Coronavirus in the Islamic world
The challenges of COVID-19
As the global economy reels and everyday life grinds to a standstill, we take a look at the spread of coronavirus across the Middle East and the wider Muslim world – and the containment measures being put in place
The novel coronavirus is a disease that has infected more than 134,500 people worldwide. More than 134,500 people have been infected globally and over 4,900 have died, according to a Reuters tally of government announcements posted on 13 March 2020.
Morocco's health ministry said the country had recorded its first death linked to the new coronavirus on 10 March, an 89-year-old woman who suffered from chronic health problems. The woman, a Moroccan citizen who had been living in Italy, "suffered from chronic illnesses affecting the respiratory and cardiovascular system", the ministry said in a statement.
She returned to Morocco in late February, before testing positive for the virus and being transferred under medical supervision to a hospital in Casablanca, according to the statement. Two more infections have been confirmed in the kingdom – a Moroccan man who came home from Italy and a French tourist who arrived in Marrakesh on last Saturday. Both are under medical supervision.
Moroccan authorities have imposed restrictions on sporting and cultural events, including closing stadia to the public.
Algerian President Abdelmadjid Tebboune has ordered schools and universities to close until 5 April to slow the spread of the coronavirus, state media reported on Thursday, after the country's first registered death from the disease. Algeria has confirmed 24 cases of coronavirus, mostly among members of a single family in the city of Blida, south of the capital.
The government has already ordered a range of measures to prevent the spread of coronavirus, including a ban on spectators at football games and the suspension of all cultural, social and political gatherings. The authorities have not clarified, however, whether the ban extends to weekly mass protests that have convulsed Algeria for more than a year, thrusting its long-established political class into crisis.
Countries across the Middle East introduce sweeping measures in an attempt to slow the spread of the novel coronavirus: borders are being sealed, schools closed and public gatherings cancelled. In Iran meanwhile the death toll from the infection is rising. An Iranian health official said there have been 1075 confirmed new cases of coronavirus in the past 24 hours, with the official number of deaths currently at 479. The actual figure is likely to be considerably higher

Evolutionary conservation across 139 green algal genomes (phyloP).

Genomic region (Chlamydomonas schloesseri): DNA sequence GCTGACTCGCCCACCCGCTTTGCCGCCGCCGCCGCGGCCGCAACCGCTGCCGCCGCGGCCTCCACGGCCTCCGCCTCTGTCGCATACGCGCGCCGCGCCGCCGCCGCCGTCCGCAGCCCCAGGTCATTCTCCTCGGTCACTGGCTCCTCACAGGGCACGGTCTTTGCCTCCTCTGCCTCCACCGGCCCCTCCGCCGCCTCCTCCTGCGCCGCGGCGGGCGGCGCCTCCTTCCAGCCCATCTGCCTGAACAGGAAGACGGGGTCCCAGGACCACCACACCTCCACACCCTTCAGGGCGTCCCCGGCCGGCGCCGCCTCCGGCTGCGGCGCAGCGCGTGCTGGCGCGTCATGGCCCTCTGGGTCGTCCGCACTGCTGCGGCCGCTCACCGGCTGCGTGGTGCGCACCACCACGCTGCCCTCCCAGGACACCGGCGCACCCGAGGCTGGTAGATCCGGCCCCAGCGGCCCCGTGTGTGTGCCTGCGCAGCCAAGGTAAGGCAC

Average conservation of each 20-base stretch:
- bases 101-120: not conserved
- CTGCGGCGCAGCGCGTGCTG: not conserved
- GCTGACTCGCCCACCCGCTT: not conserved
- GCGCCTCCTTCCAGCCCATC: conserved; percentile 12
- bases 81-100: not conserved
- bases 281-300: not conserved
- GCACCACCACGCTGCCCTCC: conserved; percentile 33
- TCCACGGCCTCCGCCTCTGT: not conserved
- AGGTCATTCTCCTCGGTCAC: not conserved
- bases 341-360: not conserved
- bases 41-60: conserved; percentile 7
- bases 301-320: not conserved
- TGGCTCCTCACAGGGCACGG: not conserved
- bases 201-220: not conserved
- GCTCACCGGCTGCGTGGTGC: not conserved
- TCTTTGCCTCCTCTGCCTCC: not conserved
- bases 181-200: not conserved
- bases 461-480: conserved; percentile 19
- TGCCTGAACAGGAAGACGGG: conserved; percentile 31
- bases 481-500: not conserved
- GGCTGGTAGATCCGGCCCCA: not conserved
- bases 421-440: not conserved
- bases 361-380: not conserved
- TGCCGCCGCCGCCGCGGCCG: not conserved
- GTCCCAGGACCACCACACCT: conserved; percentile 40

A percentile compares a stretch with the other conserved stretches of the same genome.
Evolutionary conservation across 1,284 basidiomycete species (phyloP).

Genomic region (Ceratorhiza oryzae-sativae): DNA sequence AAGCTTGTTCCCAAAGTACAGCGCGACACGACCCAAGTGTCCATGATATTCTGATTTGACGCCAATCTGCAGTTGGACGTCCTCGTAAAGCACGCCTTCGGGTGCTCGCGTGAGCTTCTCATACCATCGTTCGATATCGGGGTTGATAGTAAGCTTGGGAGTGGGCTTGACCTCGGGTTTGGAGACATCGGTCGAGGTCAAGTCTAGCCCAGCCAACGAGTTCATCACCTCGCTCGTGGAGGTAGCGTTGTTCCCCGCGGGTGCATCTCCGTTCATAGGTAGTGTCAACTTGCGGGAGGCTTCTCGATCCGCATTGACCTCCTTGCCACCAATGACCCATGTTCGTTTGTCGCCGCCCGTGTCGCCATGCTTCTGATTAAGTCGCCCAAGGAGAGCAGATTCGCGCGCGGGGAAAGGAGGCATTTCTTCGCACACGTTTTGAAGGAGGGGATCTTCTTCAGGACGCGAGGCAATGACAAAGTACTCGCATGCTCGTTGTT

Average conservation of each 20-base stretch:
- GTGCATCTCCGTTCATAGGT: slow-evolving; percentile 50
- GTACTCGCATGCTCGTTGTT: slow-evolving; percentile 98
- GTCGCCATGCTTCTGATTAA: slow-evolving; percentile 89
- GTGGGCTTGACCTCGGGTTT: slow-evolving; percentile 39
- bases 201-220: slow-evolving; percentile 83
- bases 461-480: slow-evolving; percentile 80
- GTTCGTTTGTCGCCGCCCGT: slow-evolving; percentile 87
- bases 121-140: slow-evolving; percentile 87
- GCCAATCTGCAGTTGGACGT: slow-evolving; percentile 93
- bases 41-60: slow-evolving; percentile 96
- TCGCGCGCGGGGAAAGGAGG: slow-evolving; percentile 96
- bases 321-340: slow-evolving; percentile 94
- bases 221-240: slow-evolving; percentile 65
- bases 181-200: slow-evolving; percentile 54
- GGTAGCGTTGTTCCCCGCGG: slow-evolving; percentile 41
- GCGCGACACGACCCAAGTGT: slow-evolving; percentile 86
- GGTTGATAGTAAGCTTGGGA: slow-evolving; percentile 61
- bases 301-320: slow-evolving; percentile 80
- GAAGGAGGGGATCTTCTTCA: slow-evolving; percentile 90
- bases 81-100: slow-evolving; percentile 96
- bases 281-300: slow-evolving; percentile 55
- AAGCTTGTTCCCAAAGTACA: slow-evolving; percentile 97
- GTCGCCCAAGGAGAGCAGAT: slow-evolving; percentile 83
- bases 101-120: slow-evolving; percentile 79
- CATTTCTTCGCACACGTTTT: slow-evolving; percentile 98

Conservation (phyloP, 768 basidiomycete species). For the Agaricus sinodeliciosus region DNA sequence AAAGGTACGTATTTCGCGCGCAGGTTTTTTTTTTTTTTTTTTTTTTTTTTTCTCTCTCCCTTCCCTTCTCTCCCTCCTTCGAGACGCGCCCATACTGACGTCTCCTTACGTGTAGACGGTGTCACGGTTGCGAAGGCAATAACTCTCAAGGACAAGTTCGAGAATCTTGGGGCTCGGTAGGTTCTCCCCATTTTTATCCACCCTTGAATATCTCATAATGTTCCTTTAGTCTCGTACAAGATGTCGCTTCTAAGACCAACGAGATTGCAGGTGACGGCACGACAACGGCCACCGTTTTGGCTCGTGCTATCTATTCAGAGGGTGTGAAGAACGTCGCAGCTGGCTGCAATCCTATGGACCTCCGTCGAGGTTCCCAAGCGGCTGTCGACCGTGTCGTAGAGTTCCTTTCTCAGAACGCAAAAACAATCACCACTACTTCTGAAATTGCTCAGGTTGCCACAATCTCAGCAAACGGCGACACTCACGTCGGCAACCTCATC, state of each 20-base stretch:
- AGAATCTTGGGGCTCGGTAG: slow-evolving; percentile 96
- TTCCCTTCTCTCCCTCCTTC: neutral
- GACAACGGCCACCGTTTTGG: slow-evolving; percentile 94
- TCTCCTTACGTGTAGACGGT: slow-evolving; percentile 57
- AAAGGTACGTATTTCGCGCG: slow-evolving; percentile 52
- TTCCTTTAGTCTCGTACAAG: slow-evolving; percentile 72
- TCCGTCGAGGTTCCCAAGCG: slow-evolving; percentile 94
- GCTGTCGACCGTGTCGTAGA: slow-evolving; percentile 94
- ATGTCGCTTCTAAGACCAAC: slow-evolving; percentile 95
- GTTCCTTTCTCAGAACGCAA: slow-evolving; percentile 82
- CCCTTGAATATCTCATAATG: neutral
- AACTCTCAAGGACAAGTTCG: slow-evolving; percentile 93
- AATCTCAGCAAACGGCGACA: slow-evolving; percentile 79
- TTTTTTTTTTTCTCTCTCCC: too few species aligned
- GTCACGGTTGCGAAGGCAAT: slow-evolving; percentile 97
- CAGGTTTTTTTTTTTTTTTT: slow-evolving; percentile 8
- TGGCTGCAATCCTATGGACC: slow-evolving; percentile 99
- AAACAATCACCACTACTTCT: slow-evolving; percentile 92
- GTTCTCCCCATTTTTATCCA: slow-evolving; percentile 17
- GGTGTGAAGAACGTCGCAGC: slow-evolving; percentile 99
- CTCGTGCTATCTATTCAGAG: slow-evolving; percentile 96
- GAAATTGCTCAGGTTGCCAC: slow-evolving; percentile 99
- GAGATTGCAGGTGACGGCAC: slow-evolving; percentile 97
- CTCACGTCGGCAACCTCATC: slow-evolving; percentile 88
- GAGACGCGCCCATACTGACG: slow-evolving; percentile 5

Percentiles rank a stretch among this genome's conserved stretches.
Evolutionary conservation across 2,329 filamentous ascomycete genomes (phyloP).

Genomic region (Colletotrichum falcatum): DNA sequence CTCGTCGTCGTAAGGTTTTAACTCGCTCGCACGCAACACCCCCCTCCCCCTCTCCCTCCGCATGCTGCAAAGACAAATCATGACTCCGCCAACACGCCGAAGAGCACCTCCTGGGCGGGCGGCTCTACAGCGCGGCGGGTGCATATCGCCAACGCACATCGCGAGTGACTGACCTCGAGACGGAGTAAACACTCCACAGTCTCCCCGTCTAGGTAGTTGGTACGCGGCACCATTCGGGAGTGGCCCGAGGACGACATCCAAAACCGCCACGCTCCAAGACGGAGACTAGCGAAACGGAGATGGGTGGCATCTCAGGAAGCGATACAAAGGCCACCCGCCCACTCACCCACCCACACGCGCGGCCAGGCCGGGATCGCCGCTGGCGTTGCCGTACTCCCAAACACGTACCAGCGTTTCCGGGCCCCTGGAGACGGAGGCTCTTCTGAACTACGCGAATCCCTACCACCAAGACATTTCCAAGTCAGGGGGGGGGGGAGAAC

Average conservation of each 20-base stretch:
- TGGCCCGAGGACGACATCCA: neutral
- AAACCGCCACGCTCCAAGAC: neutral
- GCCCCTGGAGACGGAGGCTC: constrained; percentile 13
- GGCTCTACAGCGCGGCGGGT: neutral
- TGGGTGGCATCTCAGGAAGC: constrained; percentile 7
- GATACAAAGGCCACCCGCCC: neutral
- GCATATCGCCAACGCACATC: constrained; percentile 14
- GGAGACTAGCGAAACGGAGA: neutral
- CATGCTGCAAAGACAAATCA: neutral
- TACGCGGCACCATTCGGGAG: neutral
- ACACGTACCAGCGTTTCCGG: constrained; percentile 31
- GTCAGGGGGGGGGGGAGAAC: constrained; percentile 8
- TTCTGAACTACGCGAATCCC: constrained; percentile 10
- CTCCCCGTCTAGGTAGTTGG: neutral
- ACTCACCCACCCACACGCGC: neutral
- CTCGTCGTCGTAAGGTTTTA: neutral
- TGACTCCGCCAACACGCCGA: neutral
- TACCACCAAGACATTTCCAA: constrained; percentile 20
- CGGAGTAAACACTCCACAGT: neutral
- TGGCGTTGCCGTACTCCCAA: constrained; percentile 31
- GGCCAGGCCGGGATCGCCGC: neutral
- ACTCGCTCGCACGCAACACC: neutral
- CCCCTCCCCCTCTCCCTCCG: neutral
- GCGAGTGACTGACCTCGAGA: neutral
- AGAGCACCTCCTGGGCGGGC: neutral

In Tunisia the price of garlic has shot up amid a buying rush as consumers hope it will help protect against the new coronavirus, despite caution from the World Health Organisation.
Tunisia has registered six cases of the novel coronavirus, most in people who had been in Italy. A seventh person infected with the virus has returned to France. Several people have been arrested by authorities in recent days for allegedly spreading misinformation on coronavirus on social networks.
No cases of the disease have yet been confirmed in Libya and the country is screening international arrivals through ports and airports, said Badereldine Al-Najar, head of the National
Centre for Disease Control, in interview. He added that Libya is not in a position to confront the coronavirus if it arrives and called for greater support to prepare the war-stricken country's health system for the disease.
Egypt reported 13 new coronavirus cases on 12 March, which included one person who died, the health ministry said. The Egyptian government decided to suspend events including major gatherings such as religious festivals, concerts, exhibitions. The education ministry ordered schools to suspend activities like sports and music events, but insisted study would not be stopped. In an apparent move to prevent public panic, security services detained three people over spreading false information about coronavirus on their Facebook account.
Independent sources continue to suggest that Egypt is under-reporting the spread of coronavirus within its borders.
In Turkey a second patient has been diagnosed with coronavirus, the country's Health Minister Fahrettin Koca said on Friday after Ankara announced a series of measures to curb the spread of the virus. Koca wrote on Twitter that the second patient, whose test results came on Thursday evening, was from the circle of people close the first patient diagnosed on Wednesday.
Turkish schools will be closed for one week and universities for three weeks from 16 March and sports events will be held without spectators until end-April.